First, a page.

Progress Report: Middle Ground Journal Undergraduate Student Interns and North Star Academy 8th Grade Global Studies Classes, Spring 2013
By Hong-Ming Liang, Kathryn Hirsch, Marin Ekstrom, Lee Bongey, Andy Fellows, Mykhaylo Ignatenko, and Stephanie Jenson.
Below are reflections by The Middle Ground Journal's undergraduate student interns as we finish the first full year of collaboration with North Star Academy 8th grade global studies classes. Our spring semester was mostly devoted to North Star Academy's 8th graders working on their National History Day research. We will reflect upon lessons gathered from this year and redesign the project for the next school year. Some of the main modifications are: 1. We will visit North Star at a regular weekly interval, maybe once a week, as a group, on a set date. Whenever possible we will schedule these visits at the beginning of the semester. 2. We will have a smaller, full time student intern group, and separate the "guest speaker" function to allow the broader college and area community members to participate. 3. We will plan and schedule for the National History Day project over the summer. 4. The journal's undergraduate and graduate student volunteers will begin to explore other facets of the journal's work -- with projects within book review section, editing, publishing, government relations, open-access movement, marketing, programming, experiential learning, and so on. We will continue to consult internally, and with our host teachers Ms. Smith and Ms. Heins, and to devote most of the summer to preparing for the next school year. We will share lessons from this project at a roundtable at the 2013 World History Association national conference in Minneapolis, and are also working with the American Historical Association to share our experience and lessons. HML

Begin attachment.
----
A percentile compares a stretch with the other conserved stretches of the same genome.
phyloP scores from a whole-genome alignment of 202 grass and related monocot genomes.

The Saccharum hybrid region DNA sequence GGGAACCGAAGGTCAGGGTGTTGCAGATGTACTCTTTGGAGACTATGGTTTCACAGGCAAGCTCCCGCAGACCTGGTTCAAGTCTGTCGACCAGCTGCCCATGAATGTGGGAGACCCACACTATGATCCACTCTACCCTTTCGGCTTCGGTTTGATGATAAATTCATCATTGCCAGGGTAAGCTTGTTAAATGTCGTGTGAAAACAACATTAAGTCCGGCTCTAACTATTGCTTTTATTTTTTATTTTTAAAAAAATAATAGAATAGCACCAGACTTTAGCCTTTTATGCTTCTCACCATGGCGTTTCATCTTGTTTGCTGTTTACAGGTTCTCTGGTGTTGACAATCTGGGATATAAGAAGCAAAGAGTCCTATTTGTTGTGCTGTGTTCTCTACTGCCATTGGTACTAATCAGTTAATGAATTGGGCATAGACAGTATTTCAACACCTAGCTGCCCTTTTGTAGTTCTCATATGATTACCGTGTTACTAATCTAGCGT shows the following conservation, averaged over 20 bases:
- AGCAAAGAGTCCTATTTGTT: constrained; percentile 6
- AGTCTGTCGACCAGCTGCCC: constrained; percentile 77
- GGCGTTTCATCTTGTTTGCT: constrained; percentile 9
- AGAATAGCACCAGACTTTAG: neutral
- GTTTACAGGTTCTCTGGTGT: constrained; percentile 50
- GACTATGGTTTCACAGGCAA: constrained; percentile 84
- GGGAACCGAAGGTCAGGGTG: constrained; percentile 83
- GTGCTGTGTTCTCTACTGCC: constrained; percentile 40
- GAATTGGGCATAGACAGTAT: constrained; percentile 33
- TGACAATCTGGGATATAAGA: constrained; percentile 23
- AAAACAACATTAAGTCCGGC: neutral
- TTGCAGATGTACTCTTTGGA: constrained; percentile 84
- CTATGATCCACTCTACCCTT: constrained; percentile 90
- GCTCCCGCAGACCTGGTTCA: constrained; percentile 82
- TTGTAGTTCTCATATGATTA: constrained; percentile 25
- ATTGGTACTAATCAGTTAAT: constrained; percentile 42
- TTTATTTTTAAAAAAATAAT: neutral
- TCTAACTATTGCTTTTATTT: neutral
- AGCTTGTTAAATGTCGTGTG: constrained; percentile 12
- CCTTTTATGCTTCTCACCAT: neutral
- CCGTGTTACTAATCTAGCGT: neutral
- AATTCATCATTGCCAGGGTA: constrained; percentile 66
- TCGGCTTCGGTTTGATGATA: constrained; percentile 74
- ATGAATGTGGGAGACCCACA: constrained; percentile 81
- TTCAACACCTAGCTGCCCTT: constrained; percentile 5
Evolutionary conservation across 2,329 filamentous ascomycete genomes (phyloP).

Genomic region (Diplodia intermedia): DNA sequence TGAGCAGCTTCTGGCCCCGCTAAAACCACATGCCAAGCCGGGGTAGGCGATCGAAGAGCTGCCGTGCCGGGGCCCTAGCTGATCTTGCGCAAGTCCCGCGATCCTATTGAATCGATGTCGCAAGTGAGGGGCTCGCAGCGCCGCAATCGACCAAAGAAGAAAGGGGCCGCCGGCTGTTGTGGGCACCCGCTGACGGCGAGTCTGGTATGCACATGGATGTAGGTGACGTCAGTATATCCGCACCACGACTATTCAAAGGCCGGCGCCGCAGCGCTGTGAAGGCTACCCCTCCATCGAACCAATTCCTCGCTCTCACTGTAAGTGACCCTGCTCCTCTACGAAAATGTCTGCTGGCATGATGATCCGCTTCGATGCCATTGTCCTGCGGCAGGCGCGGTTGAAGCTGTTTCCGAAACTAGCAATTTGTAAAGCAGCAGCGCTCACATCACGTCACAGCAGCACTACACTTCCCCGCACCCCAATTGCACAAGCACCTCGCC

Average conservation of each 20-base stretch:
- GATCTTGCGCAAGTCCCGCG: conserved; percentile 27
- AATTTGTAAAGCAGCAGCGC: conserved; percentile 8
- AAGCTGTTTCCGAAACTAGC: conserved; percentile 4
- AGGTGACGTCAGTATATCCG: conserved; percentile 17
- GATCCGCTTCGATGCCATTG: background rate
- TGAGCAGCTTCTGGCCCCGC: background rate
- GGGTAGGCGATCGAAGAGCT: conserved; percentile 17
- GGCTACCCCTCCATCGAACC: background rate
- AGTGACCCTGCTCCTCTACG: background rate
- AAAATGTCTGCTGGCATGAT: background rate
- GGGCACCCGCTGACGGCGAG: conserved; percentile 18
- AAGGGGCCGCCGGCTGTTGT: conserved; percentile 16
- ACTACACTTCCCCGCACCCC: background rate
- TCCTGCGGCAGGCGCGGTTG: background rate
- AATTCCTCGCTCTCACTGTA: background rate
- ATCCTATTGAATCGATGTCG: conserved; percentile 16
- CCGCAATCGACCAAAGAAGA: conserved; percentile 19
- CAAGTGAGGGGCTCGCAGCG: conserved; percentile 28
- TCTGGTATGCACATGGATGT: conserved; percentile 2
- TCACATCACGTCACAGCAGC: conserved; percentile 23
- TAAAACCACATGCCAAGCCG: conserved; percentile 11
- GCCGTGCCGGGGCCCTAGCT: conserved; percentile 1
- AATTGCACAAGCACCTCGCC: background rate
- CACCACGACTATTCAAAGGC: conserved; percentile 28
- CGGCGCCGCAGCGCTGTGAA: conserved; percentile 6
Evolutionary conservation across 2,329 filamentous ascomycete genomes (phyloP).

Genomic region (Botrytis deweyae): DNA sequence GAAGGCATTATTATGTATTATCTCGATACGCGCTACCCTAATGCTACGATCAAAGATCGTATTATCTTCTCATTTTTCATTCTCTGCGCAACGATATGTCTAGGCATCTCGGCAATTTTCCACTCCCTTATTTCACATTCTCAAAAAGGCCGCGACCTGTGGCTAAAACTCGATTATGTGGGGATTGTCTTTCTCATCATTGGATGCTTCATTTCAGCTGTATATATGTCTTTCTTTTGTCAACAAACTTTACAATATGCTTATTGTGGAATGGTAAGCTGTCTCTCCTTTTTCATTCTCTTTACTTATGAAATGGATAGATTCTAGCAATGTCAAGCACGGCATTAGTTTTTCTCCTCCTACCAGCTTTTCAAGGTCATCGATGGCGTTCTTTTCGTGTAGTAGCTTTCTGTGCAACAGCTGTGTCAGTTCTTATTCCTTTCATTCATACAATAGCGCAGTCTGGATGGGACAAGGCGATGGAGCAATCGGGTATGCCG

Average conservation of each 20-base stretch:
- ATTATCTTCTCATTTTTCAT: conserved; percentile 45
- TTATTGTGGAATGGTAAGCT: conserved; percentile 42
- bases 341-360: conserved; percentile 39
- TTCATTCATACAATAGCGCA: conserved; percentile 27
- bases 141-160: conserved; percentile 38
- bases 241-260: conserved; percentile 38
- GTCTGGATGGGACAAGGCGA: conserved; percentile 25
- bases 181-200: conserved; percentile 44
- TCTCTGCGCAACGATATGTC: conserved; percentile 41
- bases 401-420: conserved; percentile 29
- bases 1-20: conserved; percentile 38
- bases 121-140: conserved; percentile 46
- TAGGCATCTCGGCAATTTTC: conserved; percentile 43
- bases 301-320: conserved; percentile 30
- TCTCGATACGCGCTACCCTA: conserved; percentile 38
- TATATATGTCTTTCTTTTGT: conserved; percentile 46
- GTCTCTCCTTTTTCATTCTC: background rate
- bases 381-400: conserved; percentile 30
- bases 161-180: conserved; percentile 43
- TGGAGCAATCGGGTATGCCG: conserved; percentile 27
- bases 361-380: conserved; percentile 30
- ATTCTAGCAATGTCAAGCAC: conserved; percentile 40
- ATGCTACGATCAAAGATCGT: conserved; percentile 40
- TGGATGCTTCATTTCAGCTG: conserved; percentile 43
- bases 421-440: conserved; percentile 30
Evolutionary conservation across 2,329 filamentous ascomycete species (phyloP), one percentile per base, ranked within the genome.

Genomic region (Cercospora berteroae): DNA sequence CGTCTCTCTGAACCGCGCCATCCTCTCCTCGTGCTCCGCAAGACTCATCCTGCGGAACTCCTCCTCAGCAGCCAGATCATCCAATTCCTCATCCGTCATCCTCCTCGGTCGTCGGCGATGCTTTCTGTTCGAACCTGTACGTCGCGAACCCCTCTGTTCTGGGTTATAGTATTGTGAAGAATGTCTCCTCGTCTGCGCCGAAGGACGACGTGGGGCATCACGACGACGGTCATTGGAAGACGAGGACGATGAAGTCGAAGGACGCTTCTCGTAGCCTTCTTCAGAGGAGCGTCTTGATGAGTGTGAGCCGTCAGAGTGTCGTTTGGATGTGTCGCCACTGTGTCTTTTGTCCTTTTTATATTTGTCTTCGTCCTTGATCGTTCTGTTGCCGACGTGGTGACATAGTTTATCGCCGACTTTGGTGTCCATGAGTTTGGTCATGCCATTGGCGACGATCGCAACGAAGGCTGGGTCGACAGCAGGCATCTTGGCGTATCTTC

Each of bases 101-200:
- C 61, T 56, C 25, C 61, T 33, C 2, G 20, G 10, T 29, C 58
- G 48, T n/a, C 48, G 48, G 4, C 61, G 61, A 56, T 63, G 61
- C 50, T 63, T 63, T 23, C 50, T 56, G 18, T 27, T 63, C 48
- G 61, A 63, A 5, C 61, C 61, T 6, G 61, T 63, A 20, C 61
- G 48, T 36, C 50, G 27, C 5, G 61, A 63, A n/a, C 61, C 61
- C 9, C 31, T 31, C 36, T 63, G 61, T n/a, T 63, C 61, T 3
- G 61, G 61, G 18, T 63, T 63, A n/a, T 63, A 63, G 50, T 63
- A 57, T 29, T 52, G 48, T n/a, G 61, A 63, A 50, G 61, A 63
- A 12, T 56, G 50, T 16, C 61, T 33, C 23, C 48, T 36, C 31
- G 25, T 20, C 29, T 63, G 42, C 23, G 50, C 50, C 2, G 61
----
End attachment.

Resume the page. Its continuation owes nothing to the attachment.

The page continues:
Considering the outcomes of the pilot year for our collaboration with North Star Academy on their new 8th grade global studies program, I am satisfied that our efforts were worthwhile for all involved. With our ultimate goal of effectively introducing and teaching all that “global studies” entails to the middle school students in mind, I believe it can be fairly called a successful start.
As is my wont, I find myself returning mostly to shortcomings in execution; not because my overall impression from participation in the program this year is one of failure but because there is such obvious potential in this collaboration in spite of inevitable first year hiccups. The majority of the issues were simply organizational- problems that came from lack of experience or sufficient time to devote to working out issues were most troublesome. Also problematic, and also unavoidable, were the challenges posed by having to straddle two institutions with their different and sometimes conflicting sets of concerns. While the program clearly benefits from the involvement of two institutions of learning and educators from both the middle school and college level, making arrangements between separate calendars and administrations raised the degree of difficulty. I should emphasize that these challenges were not prohibitive. Though they presented a steep learning curve for this intern and were a source of some frustration generally they were not enough to discourage me from wanting to continue this program.